The intermediate positional identities are then intercalated by local cell interactions until a normal neighbor map is restored. The initial interaction is between the proximal and distal boundary stem cells, which recognize the discontinuity between these boundaries. This recognition triggers cell division, which is promoted by growth and trophic factors from the AEC and nerves, accompanied by the progressive assignment of the intermediate positional identities to the progeny cells until a complete map is reconstituted (French et al.,1976; Maden,1977; Mittenthal,1981; Stocum,1978b,1980b,1982,1996). The first PD identities to be established are those for each segment. This is a very early event, so that all the segments are represented by the time the initial blastema has formed. Each segment then expands by proliferation, accompanied by the intercalation of intrasegmental identities. Proximal segments of the regenerate might expand faster than distal within the blastema, or vice versa, or all could expand at equal rates.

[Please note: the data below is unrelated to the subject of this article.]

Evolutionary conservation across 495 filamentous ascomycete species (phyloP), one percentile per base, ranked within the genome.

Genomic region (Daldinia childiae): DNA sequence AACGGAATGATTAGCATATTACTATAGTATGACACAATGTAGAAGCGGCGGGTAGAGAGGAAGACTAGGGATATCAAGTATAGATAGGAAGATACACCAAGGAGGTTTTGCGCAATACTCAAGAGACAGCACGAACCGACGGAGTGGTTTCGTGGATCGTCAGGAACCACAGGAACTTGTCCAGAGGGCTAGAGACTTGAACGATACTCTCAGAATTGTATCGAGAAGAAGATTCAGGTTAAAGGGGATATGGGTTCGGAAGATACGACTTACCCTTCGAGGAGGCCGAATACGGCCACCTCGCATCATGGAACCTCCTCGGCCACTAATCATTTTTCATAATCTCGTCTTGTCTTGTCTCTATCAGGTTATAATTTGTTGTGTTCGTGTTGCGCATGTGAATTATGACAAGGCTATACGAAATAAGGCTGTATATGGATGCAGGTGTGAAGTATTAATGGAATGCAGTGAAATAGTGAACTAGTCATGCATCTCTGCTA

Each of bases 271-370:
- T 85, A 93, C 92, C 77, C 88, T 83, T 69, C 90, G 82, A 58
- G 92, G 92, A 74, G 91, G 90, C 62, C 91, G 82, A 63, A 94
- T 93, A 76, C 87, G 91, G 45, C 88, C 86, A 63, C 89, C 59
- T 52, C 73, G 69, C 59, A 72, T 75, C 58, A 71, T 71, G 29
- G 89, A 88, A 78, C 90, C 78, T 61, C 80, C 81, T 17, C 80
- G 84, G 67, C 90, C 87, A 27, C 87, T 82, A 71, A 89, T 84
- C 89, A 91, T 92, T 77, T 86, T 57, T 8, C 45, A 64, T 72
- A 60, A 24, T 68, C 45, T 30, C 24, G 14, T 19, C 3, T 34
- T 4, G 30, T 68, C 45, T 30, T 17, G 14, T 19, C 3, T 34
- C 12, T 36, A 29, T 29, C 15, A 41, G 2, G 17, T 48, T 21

Intercalation follows three rules. First, blastema cells and their progeny can change their positional identities only in a distal direction along the PD axis and in any direction within the circumferential boundary to intercalate the missing parts of the pattern (“rule of distal and radial intercalation”). Second, given a choice of intercalating the longer or shorter number of positional identities that will restore a complete pattern, cells always choose the shorter route (“rule of shortest intercalation,” French et al.,1976). Third, when all positional identities have been filled in, intercalation stops (“rule of normal neighbors,” Mittenthal,1981).
The distal pattern truncation of established blastemas that are deprived of their AEC could then be explained in the same way as that for the amniote limb bud deprived of its AER, by the death of cells destined to form the distal structures. This presumably would contrast with the lack of pattern truncation in blastemas deprived of nerves, in which blastema cell division would be diminished, but apical cell death would be absent, thus preserving the PD pattern or allowing morphallactic regulation to produce miniature regenerates. The validity of these ideas, however, awaits a detailed analysis in vivo of cell death and proliferation in blastemas deprived of epidermis vs. those deprived of nerves.